View previous topic | View next topic

Ephemera

Page 2 of 2
Goto page Previous  1, 2

Gray
159105.  Fri Mar 23, 2007 5:29 am Reply with quote

And NASA has lost most of the video footage from the original moon landings (slightly susisciously!) Lost in storage, unsurprisingly:

http://www.washingtonpost.com/wp-dyn/content/article/2007/01/30/AR2007013002065.html

Although:
http://news.bbc.co.uk/1/hi/sci/tech/1552367.stm

 
DELETED
159111.  Fri Mar 23, 2007 5:38 am Reply with quote

DELETED

 
Flash
159157.  Fri Mar 23, 2007 6:58 am Reply with quote

That's all very good stuff. The business about formats becoming redundant under your feet is familiar to everyone, and ought to be productive, I would think. And the examples provided above are just right for the notes.

 
MatC
159175.  Fri Mar 23, 2007 7:12 am Reply with quote

I’m always impressed, when reading an sf story set hundred of years in the future, when the characters are writing things down on paper - I feel it shows an author who has thought harder about how futures are really made than the usual “doors that go bleep” approach which assumes a uniformly high-tech future.

Meanwhile, has this ever happened before in history? That a method of recording data has, for technical not cultural reasons, become inaccessible?

 
DELETED
159177.  Fri Mar 23, 2007 7:13 am Reply with quote

DELETED

 
DELETED
159184.  Fri Mar 23, 2007 7:17 am Reply with quote

DELETED

 
MatC
159187.  Fri Mar 23, 2007 7:18 am Reply with quote

"Life is a bubble," eh?

 
DELETED
159212.  Fri Mar 23, 2007 7:39 am Reply with quote

DELETED

 
Gray
159213.  Fri Mar 23, 2007 7:40 am Reply with quote

Linear B comes to mind, if you include written languages in 'formats'.

There's an interesting bit (which I think we've covered before, if not actually used) about how all the images, songs and languages were encoded on the Pioneer Spaceprobe's Golden Discs so that a suitably intelligent alien civilisation could make the machinery to read it.

Decoding images is quite tricky, but they found a clever way to encode the pixels of the image: they always a number of pixels in each image that only has two factors (which are themselves prime numbers, and have no other factors). That way, you can work out how many 'dots' it is wide, and how many dots high.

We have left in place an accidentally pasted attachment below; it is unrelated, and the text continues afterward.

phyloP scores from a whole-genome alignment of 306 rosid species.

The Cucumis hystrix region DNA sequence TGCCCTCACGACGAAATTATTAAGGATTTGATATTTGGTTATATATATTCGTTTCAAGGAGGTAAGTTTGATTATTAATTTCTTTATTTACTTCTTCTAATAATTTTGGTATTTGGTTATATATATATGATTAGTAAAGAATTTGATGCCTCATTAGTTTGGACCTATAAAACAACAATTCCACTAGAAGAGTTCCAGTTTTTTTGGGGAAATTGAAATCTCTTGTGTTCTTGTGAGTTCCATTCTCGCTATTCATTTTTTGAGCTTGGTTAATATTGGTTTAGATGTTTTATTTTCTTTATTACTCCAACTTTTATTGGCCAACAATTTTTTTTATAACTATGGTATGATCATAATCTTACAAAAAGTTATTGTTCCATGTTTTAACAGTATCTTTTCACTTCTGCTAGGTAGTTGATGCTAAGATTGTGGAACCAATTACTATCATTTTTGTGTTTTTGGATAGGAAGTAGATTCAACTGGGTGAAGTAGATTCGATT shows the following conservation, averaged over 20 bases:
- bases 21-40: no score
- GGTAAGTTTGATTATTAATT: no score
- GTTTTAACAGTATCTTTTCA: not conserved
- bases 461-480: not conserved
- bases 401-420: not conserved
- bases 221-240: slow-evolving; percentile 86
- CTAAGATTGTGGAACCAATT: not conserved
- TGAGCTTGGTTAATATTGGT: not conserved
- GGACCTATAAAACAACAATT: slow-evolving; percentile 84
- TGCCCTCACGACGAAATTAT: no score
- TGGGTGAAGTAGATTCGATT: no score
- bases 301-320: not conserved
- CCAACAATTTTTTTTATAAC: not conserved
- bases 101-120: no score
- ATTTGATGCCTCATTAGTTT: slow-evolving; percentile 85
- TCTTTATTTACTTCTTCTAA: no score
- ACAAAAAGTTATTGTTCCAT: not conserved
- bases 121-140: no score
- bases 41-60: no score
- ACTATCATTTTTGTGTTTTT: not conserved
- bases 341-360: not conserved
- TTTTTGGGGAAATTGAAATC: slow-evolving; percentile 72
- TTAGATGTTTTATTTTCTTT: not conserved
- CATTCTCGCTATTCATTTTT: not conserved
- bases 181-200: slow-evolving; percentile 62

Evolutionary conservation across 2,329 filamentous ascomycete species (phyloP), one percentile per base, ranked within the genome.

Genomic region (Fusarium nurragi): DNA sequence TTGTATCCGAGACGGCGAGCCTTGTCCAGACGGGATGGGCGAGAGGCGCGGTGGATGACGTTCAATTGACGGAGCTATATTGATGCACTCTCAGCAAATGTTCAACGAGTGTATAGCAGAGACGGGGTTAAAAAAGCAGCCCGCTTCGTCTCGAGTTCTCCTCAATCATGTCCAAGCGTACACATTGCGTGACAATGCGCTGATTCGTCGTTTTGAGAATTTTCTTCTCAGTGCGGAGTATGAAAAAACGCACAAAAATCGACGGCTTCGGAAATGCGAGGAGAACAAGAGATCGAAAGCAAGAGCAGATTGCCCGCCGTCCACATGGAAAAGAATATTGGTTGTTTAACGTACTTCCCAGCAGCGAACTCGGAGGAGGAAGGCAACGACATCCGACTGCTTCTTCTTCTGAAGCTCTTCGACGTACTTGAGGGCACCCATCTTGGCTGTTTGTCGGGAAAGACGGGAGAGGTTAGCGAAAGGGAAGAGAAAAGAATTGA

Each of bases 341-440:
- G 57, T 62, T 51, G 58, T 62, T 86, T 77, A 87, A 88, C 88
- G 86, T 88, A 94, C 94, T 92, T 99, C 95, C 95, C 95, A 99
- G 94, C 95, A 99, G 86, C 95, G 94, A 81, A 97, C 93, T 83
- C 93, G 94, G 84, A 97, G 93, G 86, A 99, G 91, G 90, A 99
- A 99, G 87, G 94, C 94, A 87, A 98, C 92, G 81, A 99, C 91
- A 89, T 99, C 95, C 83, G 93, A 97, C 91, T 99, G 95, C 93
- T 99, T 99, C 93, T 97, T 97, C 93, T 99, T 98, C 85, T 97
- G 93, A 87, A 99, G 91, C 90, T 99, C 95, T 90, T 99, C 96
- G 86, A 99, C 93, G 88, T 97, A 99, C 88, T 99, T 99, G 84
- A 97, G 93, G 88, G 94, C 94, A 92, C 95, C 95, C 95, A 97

E.g. if the picture has 713 'bits' on the record, you know it can only be 31 x 23 pixels in size.

 
DELETED
159216.  Fri Mar 23, 2007 7:41 am Reply with quote

DELETED

 
DELETED
159421.  Fri Mar 23, 2007 1:14 pm Reply with quote

DELETED

 
Gray
159695.  Sun Mar 25, 2007 5:49 am Reply with quote

I like the fact that all Icelandic people can read their millennia-old epics and eddas because their language doesn't seem to have changed very much - even the written form.

 
Molly Cule
165800.  Fri Apr 13, 2007 11:41 am Reply with quote

This 'Mum disguised as a chair' technique used in photographic studios.

 
Flash
165857.  Fri Apr 13, 2007 3:03 pm Reply with quote

That's good. Was that a recognised technique, then? Maybe we could use it after Chris's photo of camouflaged elephants.

 
eggshaped
165937.  Fri Apr 13, 2007 7:37 pm Reply with quote

I think i'd pretend to be a chair if my child had a claw like that!?!


The only problem I have with this, is why would a proud mother want to hide her face in a photo with her child?

I wonder if it could have been a technique used when a nanny (possibly black!?) was looking after the child, and the family didn't want their face in the pic?

Just a thought, no evidence behind it.

 

Page 2 of 2
Goto page Previous  1, 2

All times are GMT - 5 Hours


Display posts from previous:   

Search Search Forums

Powered by phpBB © 2001, 2002 phpBB Group